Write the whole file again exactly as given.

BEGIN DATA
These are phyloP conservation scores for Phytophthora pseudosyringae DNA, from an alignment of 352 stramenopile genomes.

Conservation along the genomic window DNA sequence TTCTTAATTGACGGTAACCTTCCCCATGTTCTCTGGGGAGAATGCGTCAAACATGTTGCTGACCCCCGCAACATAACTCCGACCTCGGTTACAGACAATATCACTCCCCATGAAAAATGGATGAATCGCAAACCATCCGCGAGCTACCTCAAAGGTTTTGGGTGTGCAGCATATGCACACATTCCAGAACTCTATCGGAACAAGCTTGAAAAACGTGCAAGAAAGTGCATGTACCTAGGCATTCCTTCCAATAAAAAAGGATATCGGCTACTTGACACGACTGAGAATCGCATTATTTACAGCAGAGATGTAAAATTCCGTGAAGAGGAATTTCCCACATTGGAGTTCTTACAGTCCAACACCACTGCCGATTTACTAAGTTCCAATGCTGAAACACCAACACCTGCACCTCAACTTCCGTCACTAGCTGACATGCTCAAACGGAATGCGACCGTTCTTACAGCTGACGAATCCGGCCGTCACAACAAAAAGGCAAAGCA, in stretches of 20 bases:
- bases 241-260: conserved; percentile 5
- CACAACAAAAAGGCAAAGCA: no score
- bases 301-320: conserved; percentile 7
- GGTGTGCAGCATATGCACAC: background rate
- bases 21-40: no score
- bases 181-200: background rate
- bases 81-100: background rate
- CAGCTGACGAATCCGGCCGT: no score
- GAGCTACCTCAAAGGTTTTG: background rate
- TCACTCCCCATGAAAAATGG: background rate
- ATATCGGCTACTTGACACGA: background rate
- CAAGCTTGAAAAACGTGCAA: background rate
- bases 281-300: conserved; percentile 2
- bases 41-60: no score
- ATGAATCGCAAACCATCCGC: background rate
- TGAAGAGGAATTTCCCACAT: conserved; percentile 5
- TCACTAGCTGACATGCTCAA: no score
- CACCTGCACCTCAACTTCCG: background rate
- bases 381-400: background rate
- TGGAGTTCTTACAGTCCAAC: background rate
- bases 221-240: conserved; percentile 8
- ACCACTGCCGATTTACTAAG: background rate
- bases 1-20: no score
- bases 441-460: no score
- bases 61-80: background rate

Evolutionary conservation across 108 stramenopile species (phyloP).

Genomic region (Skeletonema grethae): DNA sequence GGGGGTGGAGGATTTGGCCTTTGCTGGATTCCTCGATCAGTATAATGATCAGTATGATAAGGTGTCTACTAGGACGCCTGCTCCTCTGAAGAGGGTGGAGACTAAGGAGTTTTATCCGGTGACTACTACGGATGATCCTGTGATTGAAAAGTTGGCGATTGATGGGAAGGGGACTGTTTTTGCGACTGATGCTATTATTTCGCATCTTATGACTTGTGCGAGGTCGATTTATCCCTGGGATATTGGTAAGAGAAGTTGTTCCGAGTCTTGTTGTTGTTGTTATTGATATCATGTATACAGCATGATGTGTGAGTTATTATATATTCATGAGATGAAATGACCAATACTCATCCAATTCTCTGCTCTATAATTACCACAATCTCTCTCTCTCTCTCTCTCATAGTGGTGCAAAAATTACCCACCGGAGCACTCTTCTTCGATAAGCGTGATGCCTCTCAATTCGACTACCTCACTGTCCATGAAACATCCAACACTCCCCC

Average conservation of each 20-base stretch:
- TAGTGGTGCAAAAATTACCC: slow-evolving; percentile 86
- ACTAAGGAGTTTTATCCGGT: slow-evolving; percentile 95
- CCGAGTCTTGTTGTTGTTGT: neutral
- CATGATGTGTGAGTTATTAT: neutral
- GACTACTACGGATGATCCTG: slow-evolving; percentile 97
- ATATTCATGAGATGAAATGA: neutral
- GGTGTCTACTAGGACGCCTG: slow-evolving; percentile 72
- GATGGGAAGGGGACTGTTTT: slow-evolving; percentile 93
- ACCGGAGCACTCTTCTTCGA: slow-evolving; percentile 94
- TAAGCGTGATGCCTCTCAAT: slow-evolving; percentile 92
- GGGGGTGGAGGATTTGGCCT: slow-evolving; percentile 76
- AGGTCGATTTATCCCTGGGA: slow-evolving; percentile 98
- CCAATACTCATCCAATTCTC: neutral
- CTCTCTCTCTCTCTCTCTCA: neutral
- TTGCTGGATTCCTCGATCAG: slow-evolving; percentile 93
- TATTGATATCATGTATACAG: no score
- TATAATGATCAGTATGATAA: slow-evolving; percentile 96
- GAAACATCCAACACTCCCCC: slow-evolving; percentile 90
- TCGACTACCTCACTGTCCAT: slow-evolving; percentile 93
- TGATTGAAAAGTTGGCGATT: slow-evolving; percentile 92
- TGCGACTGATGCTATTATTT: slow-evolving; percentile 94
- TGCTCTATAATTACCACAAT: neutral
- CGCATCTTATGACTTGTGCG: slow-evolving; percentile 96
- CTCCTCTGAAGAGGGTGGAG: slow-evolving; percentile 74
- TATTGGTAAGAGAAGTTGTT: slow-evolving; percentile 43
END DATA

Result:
These are phyloP conservation scores for Phytophthora pseudosyringae DNA, from an alignment of 352 stramenopile genomes.

Conservation along the genomic window DNA sequence TTCTTAATTGACGGTAACCTTCCCCATGTTCTCTGGGGAGAATGCGTCAAACATGTTGCTGACCCCCGCAACATAACTCCGACCTCGGTTACAGACAATATCACTCCCCATGAAAAATGGATGAATCGCAAACCATCCGCGAGCTACCTCAAAGGTTTTGGGTGTGCAGCATATGCACACATTCCAGAACTCTATCGGAACAAGCTTGAAAAACGTGCAAGAAAGTGCATGTACCTAGGCATTCCTTCCAATAAAAAAGGATATCGGCTACTTGACACGACTGAGAATCGCATTATTTACAGCAGAGATGTAAAATTCCGTGAAGAGGAATTTCCCACATTGGAGTTCTTACAGTCCAACACCACTGCCGATTTACTAAGTTCCAATGCTGAAACACCAACACCTGCACCTCAACTTCCGTCACTAGCTGACATGCTCAAACGGAATGCGACCGTTCTTACAGCTGACGAATCCGGCCGTCACAACAAAAAGGCAAAGCA, in stretches of 20 bases:
- bases 241-260: conserved; percentile 5
- CACAACAAAAAGGCAAAGCA: no score
- bases 301-320: conserved; percentile 7
- GGTGTGCAGCATATGCACAC: background rate
- bases 21-40: no score
- bases 181-200: background rate
- bases 81-100: background rate
- CAGCTGACGAATCCGGCCGT: no score
- GAGCTACCTCAAAGGTTTTG: background rate
- TCACTCCCCATGAAAAATGG: background rate
- ATATCGGCTACTTGACACGA: background rate
- CAAGCTTGAAAAACGTGCAA: background rate
- bases 281-300: conserved; percentile 2
- bases 41-60: no score
- ATGAATCGCAAACCATCCGC: background rate
- TGAAGAGGAATTTCCCACAT: conserved; percentile 5
- TCACTAGCTGACATGCTCAA: no score
- CACCTGCACCTCAACTTCCG: background rate
- bases 381-400: background rate
- TGGAGTTCTTACAGTCCAAC: background rate
- bases 221-240: conserved; percentile 8
- ACCACTGCCGATTTACTAAG: background rate
- bases 1-20: no score
- bases 441-460: no score
- bases 61-80: background rate

Evolutionary conservation across 108 stramenopile species (phyloP).

Genomic region (Skeletonema grethae): DNA sequence GGGGGTGGAGGATTTGGCCTTTGCTGGATTCCTCGATCAGTATAATGATCAGTATGATAAGGTGTCTACTAGGACGCCTGCTCCTCTGAAGAGGGTGGAGACTAAGGAGTTTTATCCGGTGACTACTACGGATGATCCTGTGATTGAAAAGTTGGCGATTGATGGGAAGGGGACTGTTTTTGCGACTGATGCTATTATTTCGCATCTTATGACTTGTGCGAGGTCGATTTATCCCTGGGATATTGGTAAGAGAAGTTGTTCCGAGTCTTGTTGTTGTTGTTATTGATATCATGTATACAGCATGATGTGTGAGTTATTATATATTCATGAGATGAAATGACCAATACTCATCCAATTCTCTGCTCTATAATTACCACAATCTCTCTCTCTCTCTCTCTCATAGTGGTGCAAAAATTACCCACCGGAGCACTCTTCTTCGATAAGCGTGATGCCTCTCAATTCGACTACCTCACTGTCCATGAAACATCCAACACTCCCCC

Average conservation of each 20-base stretch:
- TAGTGGTGCAAAAATTACCC: slow-evolving; percentile 86
- ACTAAGGAGTTTTATCCGGT: slow-evolving; percentile 95
- CCGAGTCTTGTTGTTGTTGT: neutral
- CATGATGTGTGAGTTATTAT: neutral
- GACTACTACGGATGATCCTG: slow-evolving; percentile 97
- ATATTCATGAGATGAAATGA: neutral
- GGTGTCTACTAGGACGCCTG: slow-evolving; percentile 72
- GATGGGAAGGGGACTGTTTT: slow-evolving; percentile 93
- ACCGGAGCACTCTTCTTCGA: slow-evolving; percentile 94
- TAAGCGTGATGCCTCTCAAT: slow-evolving; percentile 92
- GGGGGTGGAGGATTTGGCCT: slow-evolving; percentile 76
- AGGTCGATTTATCCCTGGGA: slow-evolving; percentile 98
- CCAATACTCATCCAATTCTC: neutral
- CTCTCTCTCTCTCTCTCTCA: neutral
- TTGCTGGATTCCTCGATCAG: slow-evolving; percentile 93
- TATTGATATCATGTATACAG: no score
- TATAATGATCAGTATGATAA: slow-evolving; percentile 96
- GAAACATCCAACACTCCCCC: slow-evolving; percentile 90
- TCGACTACCTCACTGTCCAT: slow-evolving; percentile 93
- TGATTGAAAAGTTGGCGATT: slow-evolving; percentile 92
- TGCGACTGATGCTATTATTT: slow-evolving; percentile 94
- TGCTCTATAATTACCACAAT: neutral
- CGCATCTTATGACTTGTGCG: slow-evolving; percentile 96
- CTCCTCTGAAGAGGGTGGAG: slow-evolving; percentile 74
- TATTGGTAAGAGAAGTTGTT: slow-evolving; percentile 43